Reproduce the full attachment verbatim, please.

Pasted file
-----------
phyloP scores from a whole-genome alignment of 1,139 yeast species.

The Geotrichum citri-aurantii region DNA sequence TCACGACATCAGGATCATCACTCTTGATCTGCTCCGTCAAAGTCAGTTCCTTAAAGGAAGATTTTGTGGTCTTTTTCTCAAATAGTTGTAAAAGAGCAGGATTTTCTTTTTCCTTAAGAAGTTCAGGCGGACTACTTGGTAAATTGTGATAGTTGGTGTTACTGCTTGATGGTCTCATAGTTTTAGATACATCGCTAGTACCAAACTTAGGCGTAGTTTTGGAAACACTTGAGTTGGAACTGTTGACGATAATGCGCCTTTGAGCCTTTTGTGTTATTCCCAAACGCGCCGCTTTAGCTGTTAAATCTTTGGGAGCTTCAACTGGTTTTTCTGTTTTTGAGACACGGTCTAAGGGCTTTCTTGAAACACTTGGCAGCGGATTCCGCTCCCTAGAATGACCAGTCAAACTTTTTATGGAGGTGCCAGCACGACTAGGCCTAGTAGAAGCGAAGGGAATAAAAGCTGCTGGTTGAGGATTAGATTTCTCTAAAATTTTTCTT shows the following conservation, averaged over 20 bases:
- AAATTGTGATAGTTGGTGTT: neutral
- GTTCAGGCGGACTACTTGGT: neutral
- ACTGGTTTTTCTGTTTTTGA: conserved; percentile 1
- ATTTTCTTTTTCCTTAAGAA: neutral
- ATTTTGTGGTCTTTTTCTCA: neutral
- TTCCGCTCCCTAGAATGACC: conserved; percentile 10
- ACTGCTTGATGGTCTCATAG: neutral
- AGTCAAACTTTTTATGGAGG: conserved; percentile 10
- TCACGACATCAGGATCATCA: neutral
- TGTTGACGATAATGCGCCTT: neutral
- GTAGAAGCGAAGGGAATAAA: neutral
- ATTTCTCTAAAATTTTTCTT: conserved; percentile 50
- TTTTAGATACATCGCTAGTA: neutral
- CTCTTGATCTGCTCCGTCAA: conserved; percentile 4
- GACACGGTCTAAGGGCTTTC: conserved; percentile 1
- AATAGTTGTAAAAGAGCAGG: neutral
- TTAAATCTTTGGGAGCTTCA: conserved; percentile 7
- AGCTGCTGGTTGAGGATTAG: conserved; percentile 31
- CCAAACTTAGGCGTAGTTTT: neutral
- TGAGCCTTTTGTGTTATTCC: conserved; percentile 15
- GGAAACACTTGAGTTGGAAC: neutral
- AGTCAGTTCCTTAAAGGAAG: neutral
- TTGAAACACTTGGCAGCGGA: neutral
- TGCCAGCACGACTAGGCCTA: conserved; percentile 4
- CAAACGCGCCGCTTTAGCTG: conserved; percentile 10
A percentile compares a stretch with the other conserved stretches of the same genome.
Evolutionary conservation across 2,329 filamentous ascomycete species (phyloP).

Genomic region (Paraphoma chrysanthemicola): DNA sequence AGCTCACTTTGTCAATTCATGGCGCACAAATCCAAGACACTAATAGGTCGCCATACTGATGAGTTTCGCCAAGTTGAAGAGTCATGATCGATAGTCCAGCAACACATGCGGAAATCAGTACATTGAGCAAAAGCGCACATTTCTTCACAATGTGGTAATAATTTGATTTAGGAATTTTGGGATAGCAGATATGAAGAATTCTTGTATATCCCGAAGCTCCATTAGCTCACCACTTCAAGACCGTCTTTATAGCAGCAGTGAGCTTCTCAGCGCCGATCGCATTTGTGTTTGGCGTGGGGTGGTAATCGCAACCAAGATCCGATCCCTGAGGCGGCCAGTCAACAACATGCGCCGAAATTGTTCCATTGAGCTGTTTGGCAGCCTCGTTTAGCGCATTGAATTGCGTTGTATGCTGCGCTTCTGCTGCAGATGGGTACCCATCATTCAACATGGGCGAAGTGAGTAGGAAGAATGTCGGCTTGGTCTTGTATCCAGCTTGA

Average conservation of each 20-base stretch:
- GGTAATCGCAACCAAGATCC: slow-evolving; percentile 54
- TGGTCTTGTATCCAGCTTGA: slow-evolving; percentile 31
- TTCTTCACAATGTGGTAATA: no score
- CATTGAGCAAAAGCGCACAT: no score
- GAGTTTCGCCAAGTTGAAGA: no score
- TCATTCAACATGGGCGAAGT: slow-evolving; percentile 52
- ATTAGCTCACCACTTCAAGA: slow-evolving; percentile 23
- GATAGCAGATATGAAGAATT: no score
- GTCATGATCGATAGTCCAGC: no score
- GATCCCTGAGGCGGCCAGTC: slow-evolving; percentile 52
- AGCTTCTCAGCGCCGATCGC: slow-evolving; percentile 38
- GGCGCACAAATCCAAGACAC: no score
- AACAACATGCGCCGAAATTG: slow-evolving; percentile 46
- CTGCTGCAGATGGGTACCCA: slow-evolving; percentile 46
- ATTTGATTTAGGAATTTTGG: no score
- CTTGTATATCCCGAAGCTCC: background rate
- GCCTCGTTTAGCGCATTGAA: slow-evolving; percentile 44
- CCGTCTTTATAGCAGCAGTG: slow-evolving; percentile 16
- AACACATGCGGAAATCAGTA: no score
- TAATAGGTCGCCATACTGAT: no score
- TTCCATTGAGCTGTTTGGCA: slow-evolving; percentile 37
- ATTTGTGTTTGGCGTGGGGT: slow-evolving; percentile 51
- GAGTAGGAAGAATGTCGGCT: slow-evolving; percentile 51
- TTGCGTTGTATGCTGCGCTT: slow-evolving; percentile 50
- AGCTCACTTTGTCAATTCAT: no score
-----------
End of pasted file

phyloP scores from a whole-genome alignment of 1,139 yeast species.

The Geotrichum citri-aurantii region DNA sequence TCACGACATCAGGATCATCACTCTTGATCTGCTCCGTCAAAGTCAGTTCCTTAAAGGAAGATTTTGTGGTCTTTTTCTCAAATAGTTGTAAAAGAGCAGGATTTTCTTTTTCCTTAAGAAGTTCAGGCGGACTACTTGGTAAATTGTGATAGTTGGTGTTACTGCTTGATGGTCTCATAGTTTTAGATACATCGCTAGTACCAAACTTAGGCGTAGTTTTGGAAACACTTGAGTTGGAACTGTTGACGATAATGCGCCTTTGAGCCTTTTGTGTTATTCCCAAACGCGCCGCTTTAGCTGTTAAATCTTTGGGAGCTTCAACTGGTTTTTCTGTTTTTGAGACACGGTCTAAGGGCTTTCTTGAAACACTTGGCAGCGGATTCCGCTCCCTAGAATGACCAGTCAAACTTTTTATGGAGGTGCCAGCACGACTAGGCCTAGTAGAAGCGAAGGGAATAAAAGCTGCTGGTTGAGGATTAGATTTCTCTAAAATTTTTCTT shows the following conservation, averaged over 20 bases:
- AAATTGTGATAGTTGGTGTT: neutral
- GTTCAGGCGGACTACTTGGT: neutral
- ACTGGTTTTTCTGTTTTTGA: conserved; percentile 1
- ATTTTCTTTTTCCTTAAGAA: neutral
- ATTTTGTGGTCTTTTTCTCA: neutral
- TTCCGCTCCCTAGAATGACC: conserved; percentile 10
- ACTGCTTGATGGTCTCATAG: neutral
- AGTCAAACTTTTTATGGAGG: conserved; percentile 10
- TCACGACATCAGGATCATCA: neutral
- TGTTGACGATAATGCGCCTT: neutral
- GTAGAAGCGAAGGGAATAAA: neutral
- ATTTCTCTAAAATTTTTCTT: conserved; percentile 50
- TTTTAGATACATCGCTAGTA: neutral
- CTCTTGATCTGCTCCGTCAA: conserved; percentile 4
- GACACGGTCTAAGGGCTTTC: conserved; percentile 1
- AATAGTTGTAAAAGAGCAGG: neutral
- TTAAATCTTTGGGAGCTTCA: conserved; percentile 7
- AGCTGCTGGTTGAGGATTAG: conserved; percentile 31
- CCAAACTTAGGCGTAGTTTT: neutral
- TGAGCCTTTTGTGTTATTCC: conserved; percentile 15
- GGAAACACTTGAGTTGGAAC: neutral
- AGTCAGTTCCTTAAAGGAAG: neutral
- TTGAAACACTTGGCAGCGGA: neutral
- TGCCAGCACGACTAGGCCTA: conserved; percentile 4
- CAAACGCGCCGCTTTAGCTG: conserved; percentile 10
A percentile compares a stretch with the other conserved stretches of the same genome.
Evolutionary conservation across 2,329 filamentous ascomycete species (phyloP).

Genomic region (Paraphoma chrysanthemicola): DNA sequence AGCTCACTTTGTCAATTCATGGCGCACAAATCCAAGACACTAATAGGTCGCCATACTGATGAGTTTCGCCAAGTTGAAGAGTCATGATCGATAGTCCAGCAACACATGCGGAAATCAGTACATTGAGCAAAAGCGCACATTTCTTCACAATGTGGTAATAATTTGATTTAGGAATTTTGGGATAGCAGATATGAAGAATTCTTGTATATCCCGAAGCTCCATTAGCTCACCACTTCAAGACCGTCTTTATAGCAGCAGTGAGCTTCTCAGCGCCGATCGCATTTGTGTTTGGCGTGGGGTGGTAATCGCAACCAAGATCCGATCCCTGAGGCGGCCAGTCAACAACATGCGCCGAAATTGTTCCATTGAGCTGTTTGGCAGCCTCGTTTAGCGCATTGAATTGCGTTGTATGCTGCGCTTCTGCTGCAGATGGGTACCCATCATTCAACATGGGCGAAGTGAGTAGGAAGAATGTCGGCTTGGTCTTGTATCCAGCTTGA

Average conservation of each 20-base stretch:
- GGTAATCGCAACCAAGATCC: slow-evolving; percentile 54
- TGGTCTTGTATCCAGCTTGA: slow-evolving; percentile 31
- TTCTTCACAATGTGGTAATA: no score
- CATTGAGCAAAAGCGCACAT: no score
- GAGTTTCGCCAAGTTGAAGA: no score
- TCATTCAACATGGGCGAAGT: slow-evolving; percentile 52
- ATTAGCTCACCACTTCAAGA: slow-evolving; percentile 23
- GATAGCAGATATGAAGAATT: no score
- GTCATGATCGATAGTCCAGC: no score
- GATCCCTGAGGCGGCCAGTC: slow-evolving; percentile 52
- AGCTTCTCAGCGCCGATCGC: slow-evolving; percentile 38
- GGCGCACAAATCCAAGACAC: no score
- AACAACATGCGCCGAAATTG: slow-evolving; percentile 46
- CTGCTGCAGATGGGTACCCA: slow-evolving; percentile 46
- ATTTGATTTAGGAATTTTGG: no score
- CTTGTATATCCCGAAGCTCC: background rate
- GCCTCGTTTAGCGCATTGAA: slow-evolving; percentile 44
- CCGTCTTTATAGCAGCAGTG: slow-evolving; percentile 16
- AACACATGCGGAAATCAGTA: no score
- TAATAGGTCGCCATACTGAT: no score
- TTCCATTGAGCTGTTTGGCA: slow-evolving; percentile 37
- ATTTGTGTTTGGCGTGGGGT: slow-evolving; percentile 51
- GAGTAGGAAGAATGTCGGCT: slow-evolving; percentile 51
- TTGCGTTGTATGCTGCGCTT: slow-evolving; percentile 50
- AGCTCACTTTGTCAATTCAT: no score